Review: the Oris Big Crown Calibre 473

There’s a lot of talk among watch collectors of “signature watches.” Watches that essentially serve to define a brand, or even an entire category. The Omega Speedmaster, for example, is a perfect example of a signature watch. Can you even imagine Omega without it? You can’t – it’s integral to the whole operation. They have other collections, sure, but they live and die with the Speedmaster. 

Does Oris have a signature watch? I walk by an Oris authorized dealer in my neighborhood just about every day, and there’s a giant decal on the side of their building prominently featuring an Oris Aquis. For as long as I can remember, this authorized dealer has had this kind of marketing in this specific place, always featuring an Aquis. Is the Aquis Oris’s signature watch? I think for many collectors it might be. It’s a modern tool watch (with an integrated bracelet, well before the hype) that has specs making it competitive with virtually any well known diver, but thanks to the aforementioned bracelet it has something unique about it that can only be Oris. 

It’s possible that to an even wider swath of customers, the Divers 65 is the Oris signature watch. I can remember when this watch was first reissued in a modern context, and it was something of a phenomenon. It put Oris on the map for many enthusiasts entering the hobby at the beginning of a boom time for the entire industry, and remains a key watch in the vintage throwback category that virtually every brand has made an attempt to capitalize on over the last decade. It’s affordable, easy to wear, and has an aesthetic appeal that’s been proven over the course of sixty years. 


I would argue, though, that Oris does indeed have a signature watch, but it’s not either of those divers. Oris has a complication in its toolset that, while not exclusive to them, they absolutely own in the contemporary marketplace. It’s a watch that (most of the time) has a vintage inspired look to it that’s considerably different from the vintage inspired looks of watches throughout the rest of Oris’s collection, and certainly from other brands. The watches in the Big Crown Pointer Date family are, to me, the most Oris of all Oris watches.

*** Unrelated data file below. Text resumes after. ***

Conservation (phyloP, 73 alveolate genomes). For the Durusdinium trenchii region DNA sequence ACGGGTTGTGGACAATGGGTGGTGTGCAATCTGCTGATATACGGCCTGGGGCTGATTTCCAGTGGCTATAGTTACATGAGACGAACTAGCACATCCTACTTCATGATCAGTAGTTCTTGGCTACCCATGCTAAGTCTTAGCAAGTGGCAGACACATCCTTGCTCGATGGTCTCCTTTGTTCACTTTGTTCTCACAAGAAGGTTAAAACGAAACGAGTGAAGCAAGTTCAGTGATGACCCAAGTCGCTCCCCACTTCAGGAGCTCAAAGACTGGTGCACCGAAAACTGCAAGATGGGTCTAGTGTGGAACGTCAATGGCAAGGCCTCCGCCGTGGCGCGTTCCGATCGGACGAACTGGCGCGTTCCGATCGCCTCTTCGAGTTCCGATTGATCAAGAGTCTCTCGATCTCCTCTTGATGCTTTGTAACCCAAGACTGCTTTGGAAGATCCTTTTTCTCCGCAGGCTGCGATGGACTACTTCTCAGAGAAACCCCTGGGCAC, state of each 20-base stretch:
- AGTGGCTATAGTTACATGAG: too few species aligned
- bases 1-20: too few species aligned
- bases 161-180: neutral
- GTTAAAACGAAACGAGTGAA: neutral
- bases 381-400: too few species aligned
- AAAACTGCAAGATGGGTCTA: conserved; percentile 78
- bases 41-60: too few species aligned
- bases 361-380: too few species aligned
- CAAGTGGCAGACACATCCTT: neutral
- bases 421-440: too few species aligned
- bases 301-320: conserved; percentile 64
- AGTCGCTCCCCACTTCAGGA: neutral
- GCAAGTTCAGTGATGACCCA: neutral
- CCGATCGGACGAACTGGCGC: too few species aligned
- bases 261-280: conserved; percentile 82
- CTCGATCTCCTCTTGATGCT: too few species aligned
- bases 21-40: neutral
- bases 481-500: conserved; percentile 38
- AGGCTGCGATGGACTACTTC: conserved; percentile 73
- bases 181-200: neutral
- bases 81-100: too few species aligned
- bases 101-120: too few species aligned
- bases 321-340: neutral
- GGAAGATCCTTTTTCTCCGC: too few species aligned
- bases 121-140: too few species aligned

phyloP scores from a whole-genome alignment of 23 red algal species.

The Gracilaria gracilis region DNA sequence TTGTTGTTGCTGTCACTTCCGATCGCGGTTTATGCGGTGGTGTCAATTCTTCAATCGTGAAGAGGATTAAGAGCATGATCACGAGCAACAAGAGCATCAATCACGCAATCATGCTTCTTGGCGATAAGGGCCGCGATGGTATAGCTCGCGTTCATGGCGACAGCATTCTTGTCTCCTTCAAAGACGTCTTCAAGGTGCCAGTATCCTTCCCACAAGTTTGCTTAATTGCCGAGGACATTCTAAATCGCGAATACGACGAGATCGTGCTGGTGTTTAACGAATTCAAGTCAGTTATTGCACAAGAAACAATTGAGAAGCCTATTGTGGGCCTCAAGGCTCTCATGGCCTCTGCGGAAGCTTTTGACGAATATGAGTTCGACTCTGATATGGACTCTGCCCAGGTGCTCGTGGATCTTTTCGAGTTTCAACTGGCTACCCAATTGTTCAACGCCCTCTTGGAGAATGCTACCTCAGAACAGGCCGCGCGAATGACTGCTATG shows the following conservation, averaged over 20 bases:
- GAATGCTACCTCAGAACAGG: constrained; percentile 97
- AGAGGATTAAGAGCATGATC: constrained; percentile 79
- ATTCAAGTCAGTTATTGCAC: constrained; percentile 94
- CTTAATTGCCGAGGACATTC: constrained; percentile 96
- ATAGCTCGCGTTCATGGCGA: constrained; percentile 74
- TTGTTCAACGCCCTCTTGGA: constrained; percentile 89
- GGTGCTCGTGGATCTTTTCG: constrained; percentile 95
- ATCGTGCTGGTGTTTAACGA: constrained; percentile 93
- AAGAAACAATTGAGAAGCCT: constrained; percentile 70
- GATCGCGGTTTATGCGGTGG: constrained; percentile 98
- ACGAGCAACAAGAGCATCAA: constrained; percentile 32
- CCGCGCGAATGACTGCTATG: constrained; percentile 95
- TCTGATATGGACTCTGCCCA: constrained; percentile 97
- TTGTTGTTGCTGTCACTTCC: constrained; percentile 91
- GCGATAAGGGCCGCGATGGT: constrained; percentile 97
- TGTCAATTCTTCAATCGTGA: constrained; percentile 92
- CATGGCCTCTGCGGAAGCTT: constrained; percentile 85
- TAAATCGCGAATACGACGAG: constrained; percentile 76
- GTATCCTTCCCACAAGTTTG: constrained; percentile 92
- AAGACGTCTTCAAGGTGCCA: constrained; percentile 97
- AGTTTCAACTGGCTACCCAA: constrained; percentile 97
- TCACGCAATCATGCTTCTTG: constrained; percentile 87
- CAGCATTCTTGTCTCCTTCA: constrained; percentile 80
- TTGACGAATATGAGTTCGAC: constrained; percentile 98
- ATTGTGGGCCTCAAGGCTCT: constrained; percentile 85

Review: the Oris Big Crown Calibre 473

Stainless steel
Calibre 473
Yes, hands and markers
Water Resistance
50 meters
38 x 45.7mm
Lug Width
Screw down

The Big Crown Calibre 473 is the latest entry in a long line of watches Oris has produced with the pointer date complication. This method of reading the date, via a long hand that points (imagine that) to a date on the dial’s perimeter, is decidedly old fashioned. It’s most commonly seen these days (and in earlier times, as well) in more complicated calendar watches that give you the day of the week and month in small apertures near the center of the dial. Stripping a watch of full calendar functionality but leaving the pointer date allows for a clean, legible dial presentation that also enables the wearer to visualize, at a glance, how deep we are into a given month. In short, it’s completely charming. I won’t say I wish more brands did it, because then it would rob Oris of their place as King of the Pointer Date, but I’m glad they still make these when most brands have long since moved on from the practice. 

The centerpiece of the watch, and its namesake, is a new in-house movement based on the automatic Calibre 400. Calibre 473 offers all of the technical benefits of its automatic siblings, but removes the rotor, providing an unobstructed view of the movement itself, including a rear facing power reserve indicator. My experience of test driving the Calibre 473 revolved around the movement in a way that few of these test runs do, and that’s both a good and a bad thing. We’ll get to all of that. First, let’s talk about that dial. 

The robin’s egg blue tone of the dial is impossible not to compare to the iconic color known world over as the signature shade of a certain prominent American jeweler. It’s not a perfect match, but it’s in the same family, and has largely the same impact. It makes me think of  Spring, is inherently casual, and has a playfulness built into the color itself that I think is really appealing. Tiffany & Co. insanity over the last few years, with seemingly every brand using a similar light shade of blue in something, has gone a little out of control. But Oris’s decision to use it here doesn’t seem like a ploy or capitalizing on a trend. We’re arguably at the tail end of the trend, anyway, and the color works with every big design decision made throughout the watch. It’s a nice match for the strap, as well as the white numerals, and on down the list.